The Complete Player:
The hockey gods gifted him in just about every area: playmaking, scoring, puck-handling, you name it. The body was big and strong and agile enough to ward off checkers and muscle through defensemen. The intangible skill that sets the great ones apart - imagination, anticipation, vision, call it what you will was present in abundance. Put it all together in one package, and Mario Lemieux at his peak comes as close to the perfect hockey player as we are likely to ever see.
By the age of 19, Mario Lemieux was the talk of the hockey world. But he began his pro career at the bottom rung when he joined the Pittsburgh Penguins in 1984. The worst team in the NHL, with little fan support, the Penguins were a textbook example of hockey failure. Within seven years Lemieux led them to back-to-back Stanley Cup titles.
On October 11th, 1984, against the Boston Bruins, Lemieux scored his first NHL goal on his first shift, with his first shot.
Despite recording at least 100 points in each of his first three seasons, Lemieux was seen by many as a brilliant soloist who had yet to win anything. The turning point came in the Canada Cup tournament of 1987. Against the greatest players from around the world, Lemieux collected 18 points in nine games and scored a dramatic game-winning goal for Canada in the championship final against the USSR. The following season, he won his first NHL scoring title and Hart Trophy as league MVP.
The Complete Game:
There are five kinds of goals a hockey player can score, and on December 31, 1988, Mario Lemieux became the only NHL player to do it all in one game. Against the New Jersey Devils he recorded an even-strength goal, a power play goal, a short-handed goal, a penalty shot goal and an empty-net goal.
The Fight to Stay Healthy:
Back problems first emerged in the late 1980s. Lemieux had a herniated disk removed in 1990, underwent further back surgery in 1993 and suffered from a rare bone infection. Also in 1993 he was diagnosed with Hodgkin's Disease. Returning to the Penguins on the day he completed radiation treatment, Lemieux won the NHL scoring title despite missing two months of the season. Chronic injuries persisted for the rest of his career. An irregular heartbeat, diagnosed in 2005, led to his final retirement.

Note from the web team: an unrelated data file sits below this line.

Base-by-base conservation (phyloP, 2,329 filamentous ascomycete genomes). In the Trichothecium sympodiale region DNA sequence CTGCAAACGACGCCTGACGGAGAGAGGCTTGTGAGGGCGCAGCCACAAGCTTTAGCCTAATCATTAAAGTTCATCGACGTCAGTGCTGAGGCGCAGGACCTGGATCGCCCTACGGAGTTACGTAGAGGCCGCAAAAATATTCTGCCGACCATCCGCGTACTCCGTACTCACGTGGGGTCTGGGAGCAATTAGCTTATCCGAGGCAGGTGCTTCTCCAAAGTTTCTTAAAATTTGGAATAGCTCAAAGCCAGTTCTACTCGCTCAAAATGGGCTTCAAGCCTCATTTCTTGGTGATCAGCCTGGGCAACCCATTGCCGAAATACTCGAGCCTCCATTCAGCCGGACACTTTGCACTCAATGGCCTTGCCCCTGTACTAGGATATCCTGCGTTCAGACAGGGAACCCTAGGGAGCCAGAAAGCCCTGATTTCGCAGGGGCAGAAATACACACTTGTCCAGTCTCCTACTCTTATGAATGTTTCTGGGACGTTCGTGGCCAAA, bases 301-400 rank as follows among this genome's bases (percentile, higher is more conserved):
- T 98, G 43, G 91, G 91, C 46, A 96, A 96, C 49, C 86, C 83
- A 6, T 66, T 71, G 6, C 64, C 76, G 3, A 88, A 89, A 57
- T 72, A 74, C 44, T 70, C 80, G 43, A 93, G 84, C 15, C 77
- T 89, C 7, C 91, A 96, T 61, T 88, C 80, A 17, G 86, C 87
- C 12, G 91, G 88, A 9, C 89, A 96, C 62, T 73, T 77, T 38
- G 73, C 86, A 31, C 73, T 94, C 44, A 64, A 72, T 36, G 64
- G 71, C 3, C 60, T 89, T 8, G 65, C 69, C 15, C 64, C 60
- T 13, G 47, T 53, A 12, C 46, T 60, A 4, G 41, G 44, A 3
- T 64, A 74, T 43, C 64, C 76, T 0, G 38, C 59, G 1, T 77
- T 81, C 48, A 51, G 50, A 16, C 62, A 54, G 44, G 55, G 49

The Stanley Cups:
Back surgery forced him to the sidelines for most of 1990-91. But Lemieux returned with a vengeance near the end of the regular season, and then put on a specatacular playoff performance - 44 points in 23 games - as the Penguins won their first Stanley Cup. They repeated as champs the following year, ending a dominant Stanley Cup run with 11 straight victories. Lemieux was named playoff MVP both years.
Lemieux retired in 1997 at the age of 31. But two years later he saved the Penguins again, this time from financial ruin. Enter Lemieux as head of an ownership group, which bought the Penguins out of bankruptcy and settled the debts. Owed millions of dollars in deferred salary, he took it all in the form of equity in the franchise.
In December of 2000, over three years removed from his last competitive game, Lemieux surprised the hockey world by returning as a player. On an emotional night in Pittsburgh, he scored a goal and two assists in his first game back. In his "second career" phase, from 2000 to 2005, he would record 77 goals and 152 assists in 170 games.
The Canadian Captain:
In February of 2002, plagued by further back and hip problems, Lemieux made his only appearance at the Olympic Games. He scored a crucial goal against the Czech Republic and led Canada to a gold medal as team captain. Two years later he returned as Canada's captain, this time in the 2004 World Cup. Playing the last meaningful games of his career, he led the team to a perfect record and the tournament championship.
Born: October 5, 1965 in Montreal, Quebec.
Height and Weight: 6'4" and 230 pounds.
Drafted: 1st overall, 1984 NHL Entry Draft, by the Pittsburgh Penguins.
NHL Debut: October 11th, 1984.
Retired: April 26, 1997.
Inducted Into the Hockey Hall of Fame: November 17, 1997.
Returned from Retirement: December 27, 2000.
Final Retirement: January 24, 2006.
Games-915 Goals-690 Assists-1033 Points-1723
Stanley Cup Playoffs:
Games-107 Goals-76 Assists-96 Points-172
NHL Individual Awards:
Calder Memorial Trophy (Rookie of the Year): 1985
Art Ross Trophy (Scoring Champion): 1988, 1989, 1992, 1993, 1996, 1997
Hart Memorial Trophy (Most Valuable Player): 1988, 1993, 1996
Conn Smythe Trophy (Most Valuable Player, Stanley Cup Playoffs): 1991, 1992
Bill Masterton Memorial Trophy (Perseverance and Sportsmanship): 1993
Lester B. Pearson Award (Most Valuable Player as voted by NHL players): 1986, 1988, 1993, 1996
First All-Star Team Centre: 1988, 1989, 1993, 1996, 1997
Second All-Star Team Centre: 1986, 1987, 1992, 2001